An employer could ban all smoking in a building instead of constructing a separate smoking room, under regulations proposed to enforce Erie County's anti-smoking law.
Dr. Arnold Lubin, the county health commissioner, has submitted the rules to the Erie County Legislature.
"The employer could choose to make the entire premises smoke free and not incur any expense to make structural or other physical modifications," the proposed rules say.
The Legislature has until Dec. 15 to disapprove a regulation, but cannot change the wording, said Peter Coppola, senior public health sanitarian and the county's smoking enforcement official.
The proposed smoking policy would include "disciplinary action" for workers who sneak a smoke in the wrong place. Smoking outside but close to a door also would be forbidden.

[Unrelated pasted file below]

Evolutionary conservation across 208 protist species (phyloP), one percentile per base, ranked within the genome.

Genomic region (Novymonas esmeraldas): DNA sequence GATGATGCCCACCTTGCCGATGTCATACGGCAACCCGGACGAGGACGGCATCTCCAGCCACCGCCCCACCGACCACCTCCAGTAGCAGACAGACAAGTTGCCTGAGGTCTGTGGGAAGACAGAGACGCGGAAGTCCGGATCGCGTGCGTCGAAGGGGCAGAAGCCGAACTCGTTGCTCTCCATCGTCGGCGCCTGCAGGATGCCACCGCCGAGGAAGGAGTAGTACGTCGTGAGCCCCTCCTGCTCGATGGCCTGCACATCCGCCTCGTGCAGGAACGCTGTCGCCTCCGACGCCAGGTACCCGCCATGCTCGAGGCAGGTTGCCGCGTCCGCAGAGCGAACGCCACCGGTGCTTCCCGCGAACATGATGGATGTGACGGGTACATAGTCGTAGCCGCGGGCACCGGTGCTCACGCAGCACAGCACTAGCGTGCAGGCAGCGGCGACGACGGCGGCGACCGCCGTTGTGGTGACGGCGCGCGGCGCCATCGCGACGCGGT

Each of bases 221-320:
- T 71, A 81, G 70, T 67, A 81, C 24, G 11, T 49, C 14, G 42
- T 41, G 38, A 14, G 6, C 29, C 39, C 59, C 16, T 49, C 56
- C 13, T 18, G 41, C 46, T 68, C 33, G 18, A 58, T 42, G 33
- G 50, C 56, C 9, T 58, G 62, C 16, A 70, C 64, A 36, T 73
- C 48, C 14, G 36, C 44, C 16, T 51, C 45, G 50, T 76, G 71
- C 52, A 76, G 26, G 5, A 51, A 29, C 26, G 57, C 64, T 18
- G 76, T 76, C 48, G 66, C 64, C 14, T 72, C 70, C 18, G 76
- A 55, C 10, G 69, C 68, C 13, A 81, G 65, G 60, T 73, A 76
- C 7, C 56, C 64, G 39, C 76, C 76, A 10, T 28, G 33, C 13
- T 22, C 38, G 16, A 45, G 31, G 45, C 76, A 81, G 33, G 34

Among the regulations are:
There will be 19 feet between a bar area, where smoking is permitted, and the closest non-smoking seat in a restaurant or dining room.
Smoking is prohibited on patios with roofs and enclosed on three sides.
The driver of a car used for business can smoke when alone, but smoking is banned if there are passengers.
Smoking is not regulated in a private function, where guests are admitted by invitation of the host or hostess, in a whole or enclosed part of a building.
Health inspectors will determine if food service constitutes at least 40 percent of annual gross sales of an establishment and if smoking is forbidden.
The law permits smoking in bars where food service is incidental and less than 40 percent of the annual gross.
"This isn't to tell the individual smoker he can't smoke," Dr. Lubin said. "But he's going to have to be a little careful about exposing someone else who . . . doesn't want to smoke."
Police agencies and health inspectors can cite a violator to a court or Health Department hearing.
The owner or manager who is faced with a scofflaw smoker is advised under the proposals to refuse service, ask the smoker to leave or to call police.